Meat-Borne Infection Risk from Shopping Carts

Meat-Borne Infection Risk from Shopping Carts
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Exposure to meat packaging in the supermarket may lead to food poisoning in children placed in shopping carts.

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In terms of cross-contamination of fecal bacteria, what about just picking up packages of meat at the store? From CDC researchers, published recently in the Journal of Food Protection: “Riding in Shopping Carts and Exposure to Raw Meat and Poultry Products: Prevalence of, and Factors Associated with, This Risk Factor for Salmonella and Campylobacter Infection in Children Younger Than 3 Years.” 

“Riding in a shopping cart next to raw meat or poultry is a risk factor for Salmonella and Campylobacter infections in infants.” Kids riding in the basket had 18 times the odds of exposure compared to those placed backwards in the seats.

“Several simple steps are likely to help reduce infants’ and children’s exposure to raw meat or poultry products in a grocery store, thereby reducing their risk of exposure to pathogens that may be present on these packages. When riding [in] shopping carts, infants and children should be placed in the child seats, rather than the baskets of the carts. An option for older children is the use of alternative shopping carts designed with stroller-like seats or miniature motor vehicles in front of the cart basket.”

Placing raw meat and poultry products on the rack underneath the cart would also limit direct child–product contact.

To see any graphs, charts, graphics, images, and quotes to which Dr. Greger may be referring, watch the above video. This is just an approximation of the audio contributed by veganmontreal.

Please consider volunteering to help out on the site.

Image thanks to carlosluis.

In terms of cross-contamination of fecal bacteria, what about just picking up packages of meat at the store? From CDC researchers, published recently in the Journal of Food Protection: “Riding in Shopping Carts and Exposure to Raw Meat and Poultry Products: Prevalence of, and Factors Associated with, This Risk Factor for Salmonella and Campylobacter Infection in Children Younger Than 3 Years.” 

“Riding in a shopping cart next to raw meat or poultry is a risk factor for Salmonella and Campylobacter infections in infants.” Kids riding in the basket had 18 times the odds of exposure compared to those placed backwards in the seats.

“Several simple steps are likely to help reduce infants’ and children’s exposure to raw meat or poultry products in a grocery store, thereby reducing their risk of exposure to pathogens that may be present on these packages. When riding [in] shopping carts, infants and children should be placed in the child seats, rather than the baskets of the carts. An option for older children is the use of alternative shopping carts designed with stroller-like seats or miniature motor vehicles in front of the cart basket.”

Placing raw meat and poultry products on the rack underneath the cart would also limit direct child–product contact.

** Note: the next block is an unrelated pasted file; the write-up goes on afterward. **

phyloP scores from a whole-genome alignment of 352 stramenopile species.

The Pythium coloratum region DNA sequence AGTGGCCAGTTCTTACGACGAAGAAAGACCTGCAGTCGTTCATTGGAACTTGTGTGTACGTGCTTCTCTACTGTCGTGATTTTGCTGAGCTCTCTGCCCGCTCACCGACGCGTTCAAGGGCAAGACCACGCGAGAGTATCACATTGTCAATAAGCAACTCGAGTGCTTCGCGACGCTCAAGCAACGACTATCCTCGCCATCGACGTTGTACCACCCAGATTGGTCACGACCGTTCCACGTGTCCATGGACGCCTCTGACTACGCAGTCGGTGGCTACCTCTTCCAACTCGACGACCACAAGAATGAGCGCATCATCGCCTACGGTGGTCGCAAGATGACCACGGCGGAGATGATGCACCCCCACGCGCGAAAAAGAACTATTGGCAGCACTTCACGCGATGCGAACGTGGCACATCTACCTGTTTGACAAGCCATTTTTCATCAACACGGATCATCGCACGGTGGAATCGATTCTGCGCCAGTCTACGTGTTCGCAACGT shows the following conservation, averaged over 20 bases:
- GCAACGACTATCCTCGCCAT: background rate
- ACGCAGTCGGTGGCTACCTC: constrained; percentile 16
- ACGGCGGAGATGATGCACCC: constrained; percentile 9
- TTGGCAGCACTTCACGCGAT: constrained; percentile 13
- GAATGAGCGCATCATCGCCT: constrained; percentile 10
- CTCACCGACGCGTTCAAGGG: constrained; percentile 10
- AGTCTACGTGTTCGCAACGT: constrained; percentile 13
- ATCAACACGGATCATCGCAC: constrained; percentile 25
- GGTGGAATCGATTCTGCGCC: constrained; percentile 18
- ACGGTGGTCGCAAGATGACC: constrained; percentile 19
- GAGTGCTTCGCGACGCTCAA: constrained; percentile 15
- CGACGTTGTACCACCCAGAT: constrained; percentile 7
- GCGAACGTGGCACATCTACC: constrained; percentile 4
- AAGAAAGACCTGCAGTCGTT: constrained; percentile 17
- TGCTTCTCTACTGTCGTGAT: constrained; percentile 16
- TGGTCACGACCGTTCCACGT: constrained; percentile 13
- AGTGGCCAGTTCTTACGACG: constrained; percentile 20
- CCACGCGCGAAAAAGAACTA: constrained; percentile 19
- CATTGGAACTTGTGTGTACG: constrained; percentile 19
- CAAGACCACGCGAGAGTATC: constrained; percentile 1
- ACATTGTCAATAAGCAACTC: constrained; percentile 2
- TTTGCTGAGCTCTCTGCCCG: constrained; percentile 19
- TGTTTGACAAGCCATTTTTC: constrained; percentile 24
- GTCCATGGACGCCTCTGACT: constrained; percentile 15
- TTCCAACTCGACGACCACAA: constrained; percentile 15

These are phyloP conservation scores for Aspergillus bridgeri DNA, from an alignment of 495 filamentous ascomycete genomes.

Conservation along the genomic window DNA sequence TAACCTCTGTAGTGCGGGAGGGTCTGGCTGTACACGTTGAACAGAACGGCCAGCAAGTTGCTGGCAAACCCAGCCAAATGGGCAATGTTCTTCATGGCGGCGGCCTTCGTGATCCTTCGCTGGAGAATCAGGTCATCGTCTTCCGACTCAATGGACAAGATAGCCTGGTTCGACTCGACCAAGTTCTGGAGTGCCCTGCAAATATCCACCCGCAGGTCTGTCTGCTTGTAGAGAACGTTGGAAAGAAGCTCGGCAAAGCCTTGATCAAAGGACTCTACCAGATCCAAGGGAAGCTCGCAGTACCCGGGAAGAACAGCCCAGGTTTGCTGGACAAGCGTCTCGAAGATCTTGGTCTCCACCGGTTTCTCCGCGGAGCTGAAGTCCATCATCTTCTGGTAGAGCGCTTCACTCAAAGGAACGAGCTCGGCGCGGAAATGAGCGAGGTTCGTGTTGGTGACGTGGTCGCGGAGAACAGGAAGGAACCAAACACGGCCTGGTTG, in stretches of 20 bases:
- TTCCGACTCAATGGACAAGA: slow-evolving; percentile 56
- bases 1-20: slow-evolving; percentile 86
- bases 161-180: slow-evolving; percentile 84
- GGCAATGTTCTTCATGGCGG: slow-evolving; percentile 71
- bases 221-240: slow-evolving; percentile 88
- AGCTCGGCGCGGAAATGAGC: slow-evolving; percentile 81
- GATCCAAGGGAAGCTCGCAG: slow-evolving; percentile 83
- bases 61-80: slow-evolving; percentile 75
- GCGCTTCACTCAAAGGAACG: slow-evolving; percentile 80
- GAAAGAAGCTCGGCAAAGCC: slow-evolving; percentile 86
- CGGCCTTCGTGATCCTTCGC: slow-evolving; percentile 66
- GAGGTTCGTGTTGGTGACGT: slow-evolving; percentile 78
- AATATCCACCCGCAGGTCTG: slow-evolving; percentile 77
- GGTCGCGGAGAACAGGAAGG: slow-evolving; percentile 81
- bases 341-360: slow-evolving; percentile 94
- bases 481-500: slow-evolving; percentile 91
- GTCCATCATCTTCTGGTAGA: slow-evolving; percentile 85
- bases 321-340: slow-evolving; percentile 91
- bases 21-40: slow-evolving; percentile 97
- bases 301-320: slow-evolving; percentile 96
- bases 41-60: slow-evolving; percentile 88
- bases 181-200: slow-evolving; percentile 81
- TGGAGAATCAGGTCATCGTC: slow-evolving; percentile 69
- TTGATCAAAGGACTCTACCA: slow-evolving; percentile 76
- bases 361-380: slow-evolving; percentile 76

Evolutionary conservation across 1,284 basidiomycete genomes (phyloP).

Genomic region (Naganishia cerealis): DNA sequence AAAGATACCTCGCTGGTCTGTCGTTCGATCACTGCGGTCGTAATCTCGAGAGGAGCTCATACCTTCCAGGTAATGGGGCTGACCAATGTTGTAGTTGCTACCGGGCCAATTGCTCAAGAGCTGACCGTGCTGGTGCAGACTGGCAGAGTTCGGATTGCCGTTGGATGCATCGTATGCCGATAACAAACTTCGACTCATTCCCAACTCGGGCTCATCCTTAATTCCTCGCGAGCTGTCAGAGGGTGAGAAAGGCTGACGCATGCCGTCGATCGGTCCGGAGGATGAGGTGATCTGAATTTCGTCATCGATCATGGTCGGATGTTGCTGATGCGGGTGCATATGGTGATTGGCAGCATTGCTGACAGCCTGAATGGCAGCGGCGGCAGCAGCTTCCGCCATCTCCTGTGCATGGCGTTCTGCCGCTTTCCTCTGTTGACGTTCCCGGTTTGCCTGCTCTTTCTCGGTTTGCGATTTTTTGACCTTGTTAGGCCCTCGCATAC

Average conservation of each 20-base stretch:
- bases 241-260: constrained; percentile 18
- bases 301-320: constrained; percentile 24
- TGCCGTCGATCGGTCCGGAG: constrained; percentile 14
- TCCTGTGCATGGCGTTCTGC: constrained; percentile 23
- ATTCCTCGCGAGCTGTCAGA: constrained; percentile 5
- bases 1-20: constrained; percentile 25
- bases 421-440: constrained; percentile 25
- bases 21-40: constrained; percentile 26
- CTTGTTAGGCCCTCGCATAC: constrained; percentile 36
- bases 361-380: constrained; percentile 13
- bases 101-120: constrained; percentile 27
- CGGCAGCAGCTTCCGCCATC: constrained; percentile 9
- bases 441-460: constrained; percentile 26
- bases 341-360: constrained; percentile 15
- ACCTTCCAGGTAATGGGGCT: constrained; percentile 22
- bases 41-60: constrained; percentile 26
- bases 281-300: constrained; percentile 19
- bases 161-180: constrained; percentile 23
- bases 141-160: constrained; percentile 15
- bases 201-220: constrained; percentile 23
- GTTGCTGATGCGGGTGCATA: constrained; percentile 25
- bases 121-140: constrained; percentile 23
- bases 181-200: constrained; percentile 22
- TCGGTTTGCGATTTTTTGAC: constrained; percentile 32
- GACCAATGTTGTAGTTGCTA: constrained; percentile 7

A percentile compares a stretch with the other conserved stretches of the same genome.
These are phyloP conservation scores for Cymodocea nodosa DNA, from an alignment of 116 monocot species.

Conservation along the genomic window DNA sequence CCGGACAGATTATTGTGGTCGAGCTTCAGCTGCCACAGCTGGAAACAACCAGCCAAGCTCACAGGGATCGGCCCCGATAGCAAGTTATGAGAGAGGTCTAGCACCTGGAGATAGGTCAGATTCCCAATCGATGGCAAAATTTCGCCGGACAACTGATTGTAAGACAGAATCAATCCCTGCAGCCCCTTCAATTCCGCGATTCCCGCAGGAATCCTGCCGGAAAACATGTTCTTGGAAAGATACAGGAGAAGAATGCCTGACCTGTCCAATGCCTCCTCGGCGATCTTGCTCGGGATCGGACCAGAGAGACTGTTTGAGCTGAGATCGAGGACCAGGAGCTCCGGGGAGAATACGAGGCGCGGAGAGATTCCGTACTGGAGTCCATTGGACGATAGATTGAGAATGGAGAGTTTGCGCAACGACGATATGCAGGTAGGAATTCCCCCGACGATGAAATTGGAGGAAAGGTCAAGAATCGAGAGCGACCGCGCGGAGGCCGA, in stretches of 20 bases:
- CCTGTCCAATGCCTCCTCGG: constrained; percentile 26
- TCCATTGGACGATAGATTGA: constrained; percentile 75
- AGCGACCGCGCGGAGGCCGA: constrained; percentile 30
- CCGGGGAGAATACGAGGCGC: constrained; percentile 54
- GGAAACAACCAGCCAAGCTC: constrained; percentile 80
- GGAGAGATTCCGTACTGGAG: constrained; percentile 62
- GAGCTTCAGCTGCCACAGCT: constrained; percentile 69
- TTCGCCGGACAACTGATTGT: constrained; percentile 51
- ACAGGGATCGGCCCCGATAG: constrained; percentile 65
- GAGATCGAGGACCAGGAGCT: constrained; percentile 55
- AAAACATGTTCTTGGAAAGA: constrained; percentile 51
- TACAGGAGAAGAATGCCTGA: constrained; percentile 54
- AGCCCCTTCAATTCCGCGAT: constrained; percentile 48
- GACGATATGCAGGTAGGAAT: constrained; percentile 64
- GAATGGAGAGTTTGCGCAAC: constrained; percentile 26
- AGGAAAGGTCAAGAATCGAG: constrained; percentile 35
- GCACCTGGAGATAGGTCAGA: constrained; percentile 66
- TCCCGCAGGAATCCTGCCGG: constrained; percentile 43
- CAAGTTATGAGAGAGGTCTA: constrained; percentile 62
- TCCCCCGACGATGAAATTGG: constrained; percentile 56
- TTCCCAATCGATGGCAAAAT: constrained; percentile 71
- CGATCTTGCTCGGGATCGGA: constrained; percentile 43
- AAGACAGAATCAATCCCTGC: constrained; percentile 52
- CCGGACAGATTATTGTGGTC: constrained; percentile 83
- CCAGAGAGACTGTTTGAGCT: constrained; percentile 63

To see any graphs, charts, graphics, images, and quotes to which Dr. Greger may be referring, watch the above video. This is just an approximation of the audio contributed by veganmontreal.

Please consider volunteering to help out on the site.

Image thanks to carlosluis.

Doctor's Note

This is especially critical, given the level of MRSA found in retail meat these days. See MRSA in U.S. Retail Meat, and Toxic Megacolon Superbug. Also see Food Poisoning Bacteria Cross-Contamination for cross-contamination risks once meat makes it to the kitchen, as well as my other videos on foodborne illness in general.

Also be sure to check out my associated blog post, Poultry and Penis Cancer.

If you haven’t yet, you can subscribe to my videos for free by clicking here.

7 responses to “Meat-Borne Infection Risk from Shopping Carts

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  1. Do those sanitizing wipes at the grocery store help kill that? I’m on a plant based diet and I’m always concerned with who had the cart before me plus I have OCD. I don’t have kids, but just taking precautions!




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  2. What about the checkout counter?
    I m always afraid of getting the produce bags and other items I buy contaminated and then bringing them into my house. I prefer buying at farmers markets or a store that doesn t sell “fresh” meat.




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  3. Boy, I guess I have to start wiping down the handlebar with those towelettes you see next to the carts. Since I regularly buy a full shopping bag of fresh greens, I take the precaution of filling a 5 gal plastic tub half way with warm water and adding a 1/2 cup of Vinegar and quickly submerge them one at a time and shake them off to remove most of the water before I put them in my refrigerator. I use Hydrogen Peroxide and dish soap to keep my counters clean (It makes the glass on the stove top really shine) Peace




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  4. I’m confused… the last comment made me think this was just an issue if you are actually buying these products and placing them in the cart with your children.  Is it still a concern if you are not?

    This is actually something I’ve really been thinking a lot about lately, I’d really like to see butcher shops separate completely from other groceries… is there anyway to start a movement to get this happening?  With the concerns over reusable bags and other cross contamination concerns such as this it only makes sense to keep all the animal products separate.  




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